The snow line has been creeping down the mountains opposite us on Vancouver Island. During the summer, we had been keeping an eye on the last remaining snow patch at the top of the mountain as it got smaller and smaller. It was a little hard to tell if it actually disappeared or not by the end of the summer, but there is no doubt that the snow is back at higher elevations now. We get it all as rain, of course.
With the rainy season well under way now, it is time for the annual cleaning of the well. It is a big performance involving a couple of gallons of bleach and about 24 hours. You can't use any tap water for any purpose during the cleaning, since (a) you don't want to drink or wash with bleach and (b) you don't want any bleach to end up in the septic tank, where it would shut down the essential bacterial action. It has to be planned for a weekend, since bathing, other then a quick sponge bath using rainwater, is not possible.
This weekend, B.C. Hydro threw us a curve by suddenly announcing that the power is going to be off on Sunday for several hours for testing the undersea cable that supplies electricity to Denman and Hornby Islands. Since the well pump is electric, and since the most time-consuming part of the well-cleaning is flushing the system of bleach, which requires a working pump, I had to start on Friday night, to be sure of being finished before the power goes off.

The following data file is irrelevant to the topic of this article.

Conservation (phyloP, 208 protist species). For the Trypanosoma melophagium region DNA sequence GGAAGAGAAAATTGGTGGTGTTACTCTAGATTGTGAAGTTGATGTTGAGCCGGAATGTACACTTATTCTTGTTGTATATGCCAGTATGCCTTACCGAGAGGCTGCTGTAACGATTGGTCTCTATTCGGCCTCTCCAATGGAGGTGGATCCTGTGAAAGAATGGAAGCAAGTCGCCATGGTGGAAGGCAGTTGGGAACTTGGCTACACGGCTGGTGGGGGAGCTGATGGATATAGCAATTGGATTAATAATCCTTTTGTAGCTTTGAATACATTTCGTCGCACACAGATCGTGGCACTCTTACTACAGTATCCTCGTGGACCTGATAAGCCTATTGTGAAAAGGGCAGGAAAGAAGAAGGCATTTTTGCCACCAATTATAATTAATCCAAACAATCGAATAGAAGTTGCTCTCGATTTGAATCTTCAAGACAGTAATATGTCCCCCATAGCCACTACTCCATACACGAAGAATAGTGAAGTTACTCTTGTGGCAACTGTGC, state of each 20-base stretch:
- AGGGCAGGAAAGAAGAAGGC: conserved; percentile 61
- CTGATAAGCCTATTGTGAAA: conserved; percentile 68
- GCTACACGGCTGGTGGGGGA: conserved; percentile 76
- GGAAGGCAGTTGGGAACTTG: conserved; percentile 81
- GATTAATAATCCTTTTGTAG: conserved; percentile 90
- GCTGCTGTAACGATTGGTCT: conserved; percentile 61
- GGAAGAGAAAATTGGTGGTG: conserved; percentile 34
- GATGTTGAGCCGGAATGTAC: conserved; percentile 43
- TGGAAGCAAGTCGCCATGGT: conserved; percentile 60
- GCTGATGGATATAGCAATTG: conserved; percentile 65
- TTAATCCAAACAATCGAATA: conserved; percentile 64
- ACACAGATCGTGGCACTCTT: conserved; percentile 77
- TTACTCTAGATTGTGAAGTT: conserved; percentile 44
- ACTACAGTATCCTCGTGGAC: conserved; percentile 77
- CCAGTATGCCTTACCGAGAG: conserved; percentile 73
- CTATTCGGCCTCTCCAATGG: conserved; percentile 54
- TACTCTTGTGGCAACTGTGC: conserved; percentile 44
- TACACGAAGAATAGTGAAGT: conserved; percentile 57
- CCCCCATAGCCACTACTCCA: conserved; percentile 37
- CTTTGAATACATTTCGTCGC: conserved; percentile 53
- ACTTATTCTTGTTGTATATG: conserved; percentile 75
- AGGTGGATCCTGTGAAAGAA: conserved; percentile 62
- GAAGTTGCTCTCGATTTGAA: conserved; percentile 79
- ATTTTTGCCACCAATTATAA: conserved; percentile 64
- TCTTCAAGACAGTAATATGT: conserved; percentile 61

Something that surprised me about fall on the coast is that everything turns green again. As a prairie boy, I am used to vegetation being green in the spring, gradually turning brown over the summer, browner still in the fall, and then being white for the remaining half of the year. Here on the coast, it is green in spring and brown in the summer, but when fall starts, all the vegetation turns green again (except for the maples) and stays green right through to spring.
Working outdoors, the forest is alive with the croaking of tree frogs. From the three little green residents we had on the deck this summer, we know that they are quite small, but they have very loud voices! There are also flocks of Canada geese, here for the winter, that honk their way overhead in the mornings on their way to feed, and the trumpeter swans have returned. There are some on our local wetlands here on Denman that we see flying overhead occasionally, but the biggest concentration is in the estuary of the Puntledge River in Courtenay, where thousands of swans spend the winter. Wendy has noticed some there already on her morning commute.